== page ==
The New York Times recently ran an article on advances in robotic surgery (“The Robot Will See You Now—Real scalpels, artificial intelligence—what could go wrong?” by Cade Metz, April 30, 2021)
The piece described how surgeons normally perform robotic surgery by sitting at a computer console across the operating room from the patient moving and manipulating handles. But now, computer researchers and doctors are working together on technology that would fully automate surgery just like self-driving cars.
According to the Times article, robots already exceed human accuracy on many aspects of surgery, such as placing a pin in a bone. “The hope is that automated robots can bring greater accuracy to other tasks, like incisions or suturing, and reduce the risks that come with overworked surgeons.”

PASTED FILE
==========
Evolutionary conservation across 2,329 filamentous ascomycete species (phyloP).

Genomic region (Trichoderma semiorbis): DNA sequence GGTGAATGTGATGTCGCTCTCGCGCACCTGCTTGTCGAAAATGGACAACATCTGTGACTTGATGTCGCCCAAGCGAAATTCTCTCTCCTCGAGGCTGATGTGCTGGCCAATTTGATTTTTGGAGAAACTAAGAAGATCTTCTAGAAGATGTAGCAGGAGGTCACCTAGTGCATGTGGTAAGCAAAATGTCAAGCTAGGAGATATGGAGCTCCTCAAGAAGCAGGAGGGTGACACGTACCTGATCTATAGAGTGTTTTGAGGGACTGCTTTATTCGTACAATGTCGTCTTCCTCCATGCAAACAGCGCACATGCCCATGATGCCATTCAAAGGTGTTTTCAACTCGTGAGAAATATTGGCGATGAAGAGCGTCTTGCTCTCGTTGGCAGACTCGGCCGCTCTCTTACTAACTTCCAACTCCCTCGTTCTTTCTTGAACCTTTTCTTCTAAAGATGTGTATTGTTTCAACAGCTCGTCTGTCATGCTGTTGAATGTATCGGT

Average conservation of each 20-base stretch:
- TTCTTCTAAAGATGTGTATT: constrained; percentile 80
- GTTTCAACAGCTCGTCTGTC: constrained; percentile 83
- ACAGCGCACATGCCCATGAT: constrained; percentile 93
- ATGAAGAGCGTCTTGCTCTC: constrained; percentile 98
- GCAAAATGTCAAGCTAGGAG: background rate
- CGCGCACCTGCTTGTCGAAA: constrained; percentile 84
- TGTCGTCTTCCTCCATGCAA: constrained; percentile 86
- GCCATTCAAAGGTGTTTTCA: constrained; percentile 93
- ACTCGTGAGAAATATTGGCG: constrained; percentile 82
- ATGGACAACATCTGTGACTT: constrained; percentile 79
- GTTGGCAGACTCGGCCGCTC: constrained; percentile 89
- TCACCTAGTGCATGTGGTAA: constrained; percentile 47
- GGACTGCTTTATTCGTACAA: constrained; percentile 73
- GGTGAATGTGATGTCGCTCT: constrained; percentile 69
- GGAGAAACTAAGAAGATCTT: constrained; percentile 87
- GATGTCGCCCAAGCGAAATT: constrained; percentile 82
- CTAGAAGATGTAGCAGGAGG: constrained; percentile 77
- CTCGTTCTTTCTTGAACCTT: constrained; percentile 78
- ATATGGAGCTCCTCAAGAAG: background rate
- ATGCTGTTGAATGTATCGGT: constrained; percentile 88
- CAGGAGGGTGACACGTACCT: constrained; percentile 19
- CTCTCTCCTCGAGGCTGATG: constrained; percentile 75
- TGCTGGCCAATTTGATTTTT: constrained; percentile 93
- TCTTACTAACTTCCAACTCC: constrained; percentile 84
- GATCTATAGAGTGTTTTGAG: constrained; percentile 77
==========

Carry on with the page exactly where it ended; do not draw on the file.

The technology has a long way to go, and human input and oversight will always be necessary. However, the potential exists for doctors to simply watch as robots perform most surgical skills. In addition, surgeries could be performed from much greater distance than just across the operating room.
As the article suggests, things could go wrong. What if they do? Who is to blame and who might be accountable? It is plausible that computer glitches could be responsible for surgical mishaps. Understanding the computer technology underlying the robotic surgical function will be the key to helping clients in need.
In short, as technology advances, solving our clients' problems becomes more complex.
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